capacity W. Each item is a (label, value, weight) triple.

    Returns the items selected and their total value.
    Wtot = sum(weight for label, value, weight in items)
    picks, _ = knapsack(items, Wtot - W)
    complement = [(label, value, weight) for label, value, weight in items
                  if label not in [labelp for labelp, _, _ in picks]]
    complementvalue = sum(value for label, value, weight in complement)
    return complement, complementvalue

The final piece of the puzzle is the vanilla knapsack solver itself, knapsack(). I won’t reproduce it here, but it’s a standard dynamic programming solution. Like complementaryknapsack() it takes an iterable items, each element of which is a (label, value, weight) triple, and a capacity, and returns the subset of items selected and their total value. I actually wrote this function a couple of years ago while taking Tim Roughgarden’s algorithms course on Coursera (which I cannot recommend highly enough, incidentally).

The answer

Back to the election. First I scraped the results from Wikipedia.

>>> print(results2016)
{'AK': {'dem': 116454, 'evs': 3, 'gop': 163387},
 'AL': {'dem': 729547, 'evs': 9, 'gop': 1318255},
 'AR': {'dem': 380494, 'evs': 6, 'gop': 684872},
 'AZ': {'dem': 1161167, 'evs': 11, 'gop': 1252401},
 'WA': {'dem': 1742718, 'evs': 12, 'gop': 1221747},
 'WI': {'dem': 1382536, 'evs': 10, 'gop': 1405284},
 'WV': {'dem': 188794, 'evs': 5, 'gop': 489371},
 'WY': {'dem': 55973, 'evs': 3, 'gop': 174419}}

I then set up a couple of simple functions to determine the winner and loser, the states the loser lost, and the EVs required by the loser to change the outcome.

def winnerloser(results):
    '''Return ('gop', 'dem') if GOP won, else return ('dem', 'gop').'''
    demevs = sum(result['evs'] for state, result in results.items()
                 if result['dem'] - result['gop'] > 0)
    gopevs = sum(result['evs'] for state, result in results.items()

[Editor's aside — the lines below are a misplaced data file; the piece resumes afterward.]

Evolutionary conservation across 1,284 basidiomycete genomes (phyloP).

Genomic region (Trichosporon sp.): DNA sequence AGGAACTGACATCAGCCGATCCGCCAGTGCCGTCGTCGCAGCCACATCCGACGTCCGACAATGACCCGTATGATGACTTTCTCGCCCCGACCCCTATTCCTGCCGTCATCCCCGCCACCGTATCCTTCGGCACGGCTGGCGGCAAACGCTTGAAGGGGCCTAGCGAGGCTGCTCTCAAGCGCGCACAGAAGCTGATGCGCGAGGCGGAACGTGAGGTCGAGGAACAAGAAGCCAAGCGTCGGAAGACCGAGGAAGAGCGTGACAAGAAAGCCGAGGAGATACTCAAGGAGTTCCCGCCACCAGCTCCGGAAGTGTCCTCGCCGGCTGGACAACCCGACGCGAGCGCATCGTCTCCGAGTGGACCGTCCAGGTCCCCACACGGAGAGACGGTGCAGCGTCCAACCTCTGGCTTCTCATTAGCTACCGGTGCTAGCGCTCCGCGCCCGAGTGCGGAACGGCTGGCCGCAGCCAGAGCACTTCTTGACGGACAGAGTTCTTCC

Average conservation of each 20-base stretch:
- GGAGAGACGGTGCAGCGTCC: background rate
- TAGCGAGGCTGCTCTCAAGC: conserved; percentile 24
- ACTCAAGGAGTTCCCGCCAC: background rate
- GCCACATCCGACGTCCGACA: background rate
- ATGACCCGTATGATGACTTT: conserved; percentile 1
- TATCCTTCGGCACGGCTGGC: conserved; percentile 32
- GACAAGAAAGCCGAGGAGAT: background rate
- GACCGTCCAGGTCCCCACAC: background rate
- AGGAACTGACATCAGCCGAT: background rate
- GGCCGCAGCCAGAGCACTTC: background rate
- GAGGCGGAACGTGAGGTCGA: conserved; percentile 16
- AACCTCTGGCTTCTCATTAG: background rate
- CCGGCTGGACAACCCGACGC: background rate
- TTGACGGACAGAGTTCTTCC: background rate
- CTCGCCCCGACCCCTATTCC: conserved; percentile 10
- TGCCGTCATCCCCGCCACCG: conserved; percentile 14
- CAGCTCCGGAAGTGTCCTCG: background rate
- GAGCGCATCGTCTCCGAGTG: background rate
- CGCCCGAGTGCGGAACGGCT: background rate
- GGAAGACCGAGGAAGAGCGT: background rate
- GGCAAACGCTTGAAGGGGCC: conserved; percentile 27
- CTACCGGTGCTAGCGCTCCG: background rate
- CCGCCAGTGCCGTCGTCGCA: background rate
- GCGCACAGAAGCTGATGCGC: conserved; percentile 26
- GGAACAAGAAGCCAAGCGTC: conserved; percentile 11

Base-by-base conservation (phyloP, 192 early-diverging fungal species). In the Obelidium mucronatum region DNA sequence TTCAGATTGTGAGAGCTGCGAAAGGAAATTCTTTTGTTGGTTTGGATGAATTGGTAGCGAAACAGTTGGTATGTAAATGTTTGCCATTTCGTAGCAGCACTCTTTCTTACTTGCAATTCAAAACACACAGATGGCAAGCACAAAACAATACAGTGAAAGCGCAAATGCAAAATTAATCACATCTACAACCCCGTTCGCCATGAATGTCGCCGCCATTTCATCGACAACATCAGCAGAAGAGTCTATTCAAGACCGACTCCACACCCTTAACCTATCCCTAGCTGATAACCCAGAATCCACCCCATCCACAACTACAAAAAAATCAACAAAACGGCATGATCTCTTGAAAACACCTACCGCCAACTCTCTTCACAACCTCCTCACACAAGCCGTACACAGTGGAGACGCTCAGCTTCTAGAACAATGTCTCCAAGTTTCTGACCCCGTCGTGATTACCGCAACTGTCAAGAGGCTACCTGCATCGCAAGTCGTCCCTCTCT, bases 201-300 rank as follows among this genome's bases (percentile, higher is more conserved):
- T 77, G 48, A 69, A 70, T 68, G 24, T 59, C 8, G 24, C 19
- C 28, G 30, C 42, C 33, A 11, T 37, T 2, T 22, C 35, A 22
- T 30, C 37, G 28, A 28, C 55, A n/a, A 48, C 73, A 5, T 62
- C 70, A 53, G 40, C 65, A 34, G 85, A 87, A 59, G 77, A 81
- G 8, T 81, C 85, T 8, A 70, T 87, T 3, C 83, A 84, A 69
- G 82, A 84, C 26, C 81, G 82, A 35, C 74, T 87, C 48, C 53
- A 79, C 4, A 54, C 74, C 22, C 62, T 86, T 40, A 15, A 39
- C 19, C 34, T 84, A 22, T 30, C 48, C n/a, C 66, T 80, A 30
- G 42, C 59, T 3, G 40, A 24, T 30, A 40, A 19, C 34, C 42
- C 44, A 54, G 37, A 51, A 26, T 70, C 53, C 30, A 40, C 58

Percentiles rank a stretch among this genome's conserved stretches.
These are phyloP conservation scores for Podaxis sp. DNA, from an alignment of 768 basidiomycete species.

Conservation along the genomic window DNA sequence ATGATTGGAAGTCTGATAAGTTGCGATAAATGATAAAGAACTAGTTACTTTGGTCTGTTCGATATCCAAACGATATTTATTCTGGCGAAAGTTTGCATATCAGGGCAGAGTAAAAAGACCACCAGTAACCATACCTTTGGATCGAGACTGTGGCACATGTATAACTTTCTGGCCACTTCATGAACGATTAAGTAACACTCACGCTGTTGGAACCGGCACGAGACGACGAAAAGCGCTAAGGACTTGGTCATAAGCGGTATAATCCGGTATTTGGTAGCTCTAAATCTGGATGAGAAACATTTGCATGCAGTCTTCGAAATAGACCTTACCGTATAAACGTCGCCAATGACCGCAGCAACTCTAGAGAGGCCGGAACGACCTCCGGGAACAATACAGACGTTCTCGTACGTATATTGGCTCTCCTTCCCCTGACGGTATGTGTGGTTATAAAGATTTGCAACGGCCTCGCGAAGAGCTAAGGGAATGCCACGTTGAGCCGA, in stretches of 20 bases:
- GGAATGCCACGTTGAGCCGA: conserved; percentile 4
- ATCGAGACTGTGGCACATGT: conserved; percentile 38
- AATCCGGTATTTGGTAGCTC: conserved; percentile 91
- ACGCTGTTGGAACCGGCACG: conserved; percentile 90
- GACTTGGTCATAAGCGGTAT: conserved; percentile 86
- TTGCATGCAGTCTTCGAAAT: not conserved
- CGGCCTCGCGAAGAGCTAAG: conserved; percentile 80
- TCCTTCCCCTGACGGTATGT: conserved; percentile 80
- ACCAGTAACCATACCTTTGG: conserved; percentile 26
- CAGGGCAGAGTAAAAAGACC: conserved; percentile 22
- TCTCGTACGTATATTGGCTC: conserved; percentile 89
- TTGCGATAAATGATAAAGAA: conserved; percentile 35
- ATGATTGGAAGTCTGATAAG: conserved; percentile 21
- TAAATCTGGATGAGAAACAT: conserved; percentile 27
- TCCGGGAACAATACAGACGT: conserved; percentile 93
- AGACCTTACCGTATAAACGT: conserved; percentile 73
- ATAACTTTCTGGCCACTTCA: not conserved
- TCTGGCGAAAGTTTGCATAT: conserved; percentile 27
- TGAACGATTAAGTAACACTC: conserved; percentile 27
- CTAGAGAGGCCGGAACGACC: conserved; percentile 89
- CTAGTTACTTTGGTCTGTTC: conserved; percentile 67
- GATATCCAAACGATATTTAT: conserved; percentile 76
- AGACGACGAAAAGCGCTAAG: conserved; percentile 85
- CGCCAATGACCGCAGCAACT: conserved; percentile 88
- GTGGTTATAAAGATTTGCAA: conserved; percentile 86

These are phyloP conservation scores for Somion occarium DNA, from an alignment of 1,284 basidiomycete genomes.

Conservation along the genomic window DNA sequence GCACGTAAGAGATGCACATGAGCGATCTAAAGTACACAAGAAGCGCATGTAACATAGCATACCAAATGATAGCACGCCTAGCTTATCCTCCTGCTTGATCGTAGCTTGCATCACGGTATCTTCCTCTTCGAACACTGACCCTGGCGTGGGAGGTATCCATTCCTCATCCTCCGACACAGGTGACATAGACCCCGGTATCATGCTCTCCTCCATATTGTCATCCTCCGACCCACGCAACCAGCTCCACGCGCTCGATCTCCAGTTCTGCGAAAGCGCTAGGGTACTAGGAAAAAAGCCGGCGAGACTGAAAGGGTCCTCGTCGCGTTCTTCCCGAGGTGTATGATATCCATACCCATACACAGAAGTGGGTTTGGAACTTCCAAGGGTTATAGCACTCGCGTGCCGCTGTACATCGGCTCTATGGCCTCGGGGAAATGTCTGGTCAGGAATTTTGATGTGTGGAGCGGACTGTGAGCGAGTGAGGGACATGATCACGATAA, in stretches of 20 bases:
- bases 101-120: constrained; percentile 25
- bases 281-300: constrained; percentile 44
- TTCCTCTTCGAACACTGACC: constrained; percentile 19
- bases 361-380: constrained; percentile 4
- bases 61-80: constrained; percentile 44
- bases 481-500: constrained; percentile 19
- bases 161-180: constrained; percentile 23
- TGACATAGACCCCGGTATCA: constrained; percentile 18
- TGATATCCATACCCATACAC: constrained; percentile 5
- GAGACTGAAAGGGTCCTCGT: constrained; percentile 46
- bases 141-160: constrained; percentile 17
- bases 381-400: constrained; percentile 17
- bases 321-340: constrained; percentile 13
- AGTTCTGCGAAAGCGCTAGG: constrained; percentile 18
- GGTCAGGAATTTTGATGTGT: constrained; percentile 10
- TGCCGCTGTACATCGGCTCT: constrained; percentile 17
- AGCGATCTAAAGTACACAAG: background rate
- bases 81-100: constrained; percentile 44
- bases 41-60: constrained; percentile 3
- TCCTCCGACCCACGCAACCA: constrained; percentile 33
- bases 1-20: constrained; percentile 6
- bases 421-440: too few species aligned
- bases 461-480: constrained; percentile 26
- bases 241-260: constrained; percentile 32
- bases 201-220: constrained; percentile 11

if result['gop'] - result['dem'] > 0)
    return ('gop', 'dem') if gopevs > demevs else ('dem', 'gop')

def loststates(results):
    '''Return list of states lost by loser.'''
    winner, loser = winnerloser(results)
    return {state: result for state, result in results.items()
            if result[winner] > result[loser]}

def evsreqd(results, total=538):
    '''Returns number of addional EVs required by loser to change outcome.'''
    lost = sum(result['evs'] for state, result in loststates(results).items())
    won = total - lost
    reqd = total//2 + 1 - won
    return reqd

Here they are in action:

>>> evsreqd(results2016)

The function findflips() takes the results dictionary and turns it into a list of (label, value, weight) triples as required by complementaryknapsack(). It does this by computing result[winner] - result[loser] + 1, which is the number of additional votes the Democrats would need to change the outcome in that state. In terms of the complementary knapsack problem this is that state’s value (or price).

With the subset of states lost by the Democrats, the votes required to flip them, and their EVs in hand, we can apply complementaryknapsack():

def findflips(results):
    winner, loser = winnerloser(results)
    items = [(state, result[winner] - result[loser] + 1, result['evs'])
             for state, result in loststates(results).items()]
    flips, _ = complementaryknapsack(items, evsreqd(results))
    return flips

def printresults(flips, loser='Democrats'):
    for flip in flips:
        print('Move {} {} to {} for {} EVs'.format(flip[1], loser, flip[0],